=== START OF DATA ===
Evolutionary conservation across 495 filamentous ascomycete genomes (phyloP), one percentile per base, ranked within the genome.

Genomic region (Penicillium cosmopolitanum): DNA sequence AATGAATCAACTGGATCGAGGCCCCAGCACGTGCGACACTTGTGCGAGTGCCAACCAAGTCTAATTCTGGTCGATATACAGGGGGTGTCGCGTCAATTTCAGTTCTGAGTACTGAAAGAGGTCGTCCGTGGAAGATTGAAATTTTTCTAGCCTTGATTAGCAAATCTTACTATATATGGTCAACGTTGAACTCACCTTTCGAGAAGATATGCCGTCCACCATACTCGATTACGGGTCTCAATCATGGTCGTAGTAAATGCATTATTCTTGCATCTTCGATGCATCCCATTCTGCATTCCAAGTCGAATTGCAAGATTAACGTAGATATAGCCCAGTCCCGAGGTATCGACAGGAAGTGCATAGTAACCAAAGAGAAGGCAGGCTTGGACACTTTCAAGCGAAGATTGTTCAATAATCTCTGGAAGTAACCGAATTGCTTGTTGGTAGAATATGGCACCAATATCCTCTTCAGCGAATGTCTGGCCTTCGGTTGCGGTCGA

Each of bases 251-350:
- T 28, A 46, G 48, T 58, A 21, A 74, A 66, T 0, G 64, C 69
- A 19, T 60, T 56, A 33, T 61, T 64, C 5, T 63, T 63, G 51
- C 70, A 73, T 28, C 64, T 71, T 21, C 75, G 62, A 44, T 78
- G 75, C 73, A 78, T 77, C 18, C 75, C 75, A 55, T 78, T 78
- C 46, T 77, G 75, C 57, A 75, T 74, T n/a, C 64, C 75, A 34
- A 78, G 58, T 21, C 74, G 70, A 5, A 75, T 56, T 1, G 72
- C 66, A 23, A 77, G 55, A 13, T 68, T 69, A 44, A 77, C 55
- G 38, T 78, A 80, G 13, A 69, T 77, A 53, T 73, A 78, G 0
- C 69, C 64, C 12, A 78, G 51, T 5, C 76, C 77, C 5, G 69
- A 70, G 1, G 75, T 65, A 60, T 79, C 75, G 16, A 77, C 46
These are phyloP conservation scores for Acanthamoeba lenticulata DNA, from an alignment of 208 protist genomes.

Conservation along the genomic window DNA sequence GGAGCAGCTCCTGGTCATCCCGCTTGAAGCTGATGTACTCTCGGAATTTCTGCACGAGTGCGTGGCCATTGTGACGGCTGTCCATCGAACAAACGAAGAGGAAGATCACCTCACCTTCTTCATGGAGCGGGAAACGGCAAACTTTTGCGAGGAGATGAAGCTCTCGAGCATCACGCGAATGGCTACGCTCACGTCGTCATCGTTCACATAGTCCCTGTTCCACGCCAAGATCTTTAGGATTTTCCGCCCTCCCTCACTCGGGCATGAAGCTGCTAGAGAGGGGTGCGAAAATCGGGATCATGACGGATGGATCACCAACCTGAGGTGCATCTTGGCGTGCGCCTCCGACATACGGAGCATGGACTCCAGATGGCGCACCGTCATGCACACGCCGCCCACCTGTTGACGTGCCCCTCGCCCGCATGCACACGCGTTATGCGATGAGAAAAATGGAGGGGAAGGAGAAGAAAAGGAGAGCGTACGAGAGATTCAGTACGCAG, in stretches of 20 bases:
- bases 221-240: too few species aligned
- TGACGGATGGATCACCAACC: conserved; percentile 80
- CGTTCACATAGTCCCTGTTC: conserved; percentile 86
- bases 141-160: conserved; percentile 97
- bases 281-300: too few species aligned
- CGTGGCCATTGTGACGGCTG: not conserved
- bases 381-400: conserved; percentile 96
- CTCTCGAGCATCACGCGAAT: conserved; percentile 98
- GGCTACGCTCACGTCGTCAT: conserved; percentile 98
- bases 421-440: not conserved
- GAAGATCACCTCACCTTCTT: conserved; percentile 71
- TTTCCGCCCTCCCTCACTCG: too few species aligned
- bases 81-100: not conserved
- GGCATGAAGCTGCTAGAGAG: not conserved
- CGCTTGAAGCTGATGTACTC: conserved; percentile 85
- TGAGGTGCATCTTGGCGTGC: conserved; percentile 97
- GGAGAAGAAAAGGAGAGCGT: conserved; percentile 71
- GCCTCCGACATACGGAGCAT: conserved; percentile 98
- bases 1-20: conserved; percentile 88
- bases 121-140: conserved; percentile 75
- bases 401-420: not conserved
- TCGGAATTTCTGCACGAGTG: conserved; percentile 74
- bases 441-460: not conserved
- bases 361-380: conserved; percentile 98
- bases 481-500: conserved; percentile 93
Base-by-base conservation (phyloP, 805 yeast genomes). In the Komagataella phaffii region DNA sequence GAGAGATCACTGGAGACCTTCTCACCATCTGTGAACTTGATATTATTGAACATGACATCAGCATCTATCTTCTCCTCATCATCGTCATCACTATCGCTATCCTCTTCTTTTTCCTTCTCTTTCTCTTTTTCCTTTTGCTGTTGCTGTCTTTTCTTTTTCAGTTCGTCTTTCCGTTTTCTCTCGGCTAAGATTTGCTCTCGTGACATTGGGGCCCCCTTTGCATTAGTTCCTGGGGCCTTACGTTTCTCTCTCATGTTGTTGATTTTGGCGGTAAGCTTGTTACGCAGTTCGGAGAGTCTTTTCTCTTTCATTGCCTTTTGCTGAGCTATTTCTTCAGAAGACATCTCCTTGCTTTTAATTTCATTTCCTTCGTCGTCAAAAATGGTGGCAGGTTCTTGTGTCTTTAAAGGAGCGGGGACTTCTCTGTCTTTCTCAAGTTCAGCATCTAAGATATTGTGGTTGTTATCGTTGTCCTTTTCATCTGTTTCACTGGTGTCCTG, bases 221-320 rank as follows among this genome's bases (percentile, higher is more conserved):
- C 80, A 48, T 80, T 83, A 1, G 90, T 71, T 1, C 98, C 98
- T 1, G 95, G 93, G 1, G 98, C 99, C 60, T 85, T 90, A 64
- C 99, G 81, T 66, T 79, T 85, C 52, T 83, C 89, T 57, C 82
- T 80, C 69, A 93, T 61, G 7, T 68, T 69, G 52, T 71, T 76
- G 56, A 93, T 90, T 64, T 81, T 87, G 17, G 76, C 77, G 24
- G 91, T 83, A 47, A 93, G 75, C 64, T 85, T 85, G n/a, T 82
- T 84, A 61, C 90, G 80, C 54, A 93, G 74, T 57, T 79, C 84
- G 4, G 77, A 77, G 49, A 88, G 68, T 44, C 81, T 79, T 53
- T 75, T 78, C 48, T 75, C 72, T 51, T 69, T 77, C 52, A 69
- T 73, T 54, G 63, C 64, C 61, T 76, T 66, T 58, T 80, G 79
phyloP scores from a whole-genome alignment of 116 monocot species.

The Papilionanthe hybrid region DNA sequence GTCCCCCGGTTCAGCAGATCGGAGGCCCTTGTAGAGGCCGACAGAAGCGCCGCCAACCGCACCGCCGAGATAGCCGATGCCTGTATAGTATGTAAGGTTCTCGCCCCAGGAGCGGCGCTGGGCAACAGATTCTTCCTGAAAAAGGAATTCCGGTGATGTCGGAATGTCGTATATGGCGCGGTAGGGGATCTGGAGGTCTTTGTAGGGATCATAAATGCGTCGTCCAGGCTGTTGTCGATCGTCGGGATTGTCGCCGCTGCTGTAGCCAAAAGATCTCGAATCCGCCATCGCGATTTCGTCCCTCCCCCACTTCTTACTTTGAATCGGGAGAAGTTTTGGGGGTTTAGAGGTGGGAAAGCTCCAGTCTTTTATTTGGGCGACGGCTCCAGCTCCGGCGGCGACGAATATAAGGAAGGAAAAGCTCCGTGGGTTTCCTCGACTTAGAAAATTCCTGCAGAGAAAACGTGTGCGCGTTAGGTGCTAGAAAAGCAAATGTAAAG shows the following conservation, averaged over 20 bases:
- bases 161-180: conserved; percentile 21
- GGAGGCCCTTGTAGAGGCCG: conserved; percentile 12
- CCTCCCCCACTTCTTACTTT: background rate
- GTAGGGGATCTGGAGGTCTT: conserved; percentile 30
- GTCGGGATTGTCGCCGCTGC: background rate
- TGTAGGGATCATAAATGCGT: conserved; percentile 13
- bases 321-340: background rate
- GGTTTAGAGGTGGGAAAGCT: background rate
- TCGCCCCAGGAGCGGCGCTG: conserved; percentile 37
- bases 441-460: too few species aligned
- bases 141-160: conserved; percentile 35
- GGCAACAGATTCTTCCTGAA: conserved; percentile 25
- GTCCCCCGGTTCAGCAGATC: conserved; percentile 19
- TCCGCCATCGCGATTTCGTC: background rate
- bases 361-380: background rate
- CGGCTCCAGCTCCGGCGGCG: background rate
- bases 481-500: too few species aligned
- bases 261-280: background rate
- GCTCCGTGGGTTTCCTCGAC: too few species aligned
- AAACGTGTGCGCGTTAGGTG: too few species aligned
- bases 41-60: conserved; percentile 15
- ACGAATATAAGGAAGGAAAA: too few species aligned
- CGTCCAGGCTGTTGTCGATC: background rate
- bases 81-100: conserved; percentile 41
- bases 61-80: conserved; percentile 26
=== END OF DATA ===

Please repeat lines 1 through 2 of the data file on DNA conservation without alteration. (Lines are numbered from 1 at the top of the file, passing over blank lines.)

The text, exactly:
Evolutionary conservation across 495 filamentous ascomycete genomes (phyloP), one percentile per base, ranked within the genome.

Genomic region (Penicillium cosmopolitanum): DNA sequence AATGAATCAACTGGATCGAGGCCCCAGCACGTGCGACACTTGTGCGAGTGCCAACCAAGTCTAATTCTGGTCGATATACAGGGGGTGTCGCGTCAATTTCAGTTCTGAGTACTGAAAGAGGTCGTCCGTGGAAGATTGAAATTTTTCTAGCCTTGATTAGCAAATCTTACTATATATGGTCAACGTTGAACTCACCTTTCGAGAAGATATGCCGTCCACCATACTCGATTACGGGTCTCAATCATGGTCGTAGTAAATGCATTATTCTTGCATCTTCGATGCATCCCATTCTGCATTCCAAGTCGAATTGCAAGATTAACGTAGATATAGCCCAGTCCCGAGGTATCGACAGGAAGTGCATAGTAACCAAAGAGAAGGCAGGCTTGGACACTTTCAAGCGAAGATTGTTCAATAATCTCTGGAAGTAACCGAATTGCTTGTTGGTAGAATATGGCACCAATATCCTCTTCAGCGAATGTCTGGCCTTCGGTTGCGGTCGA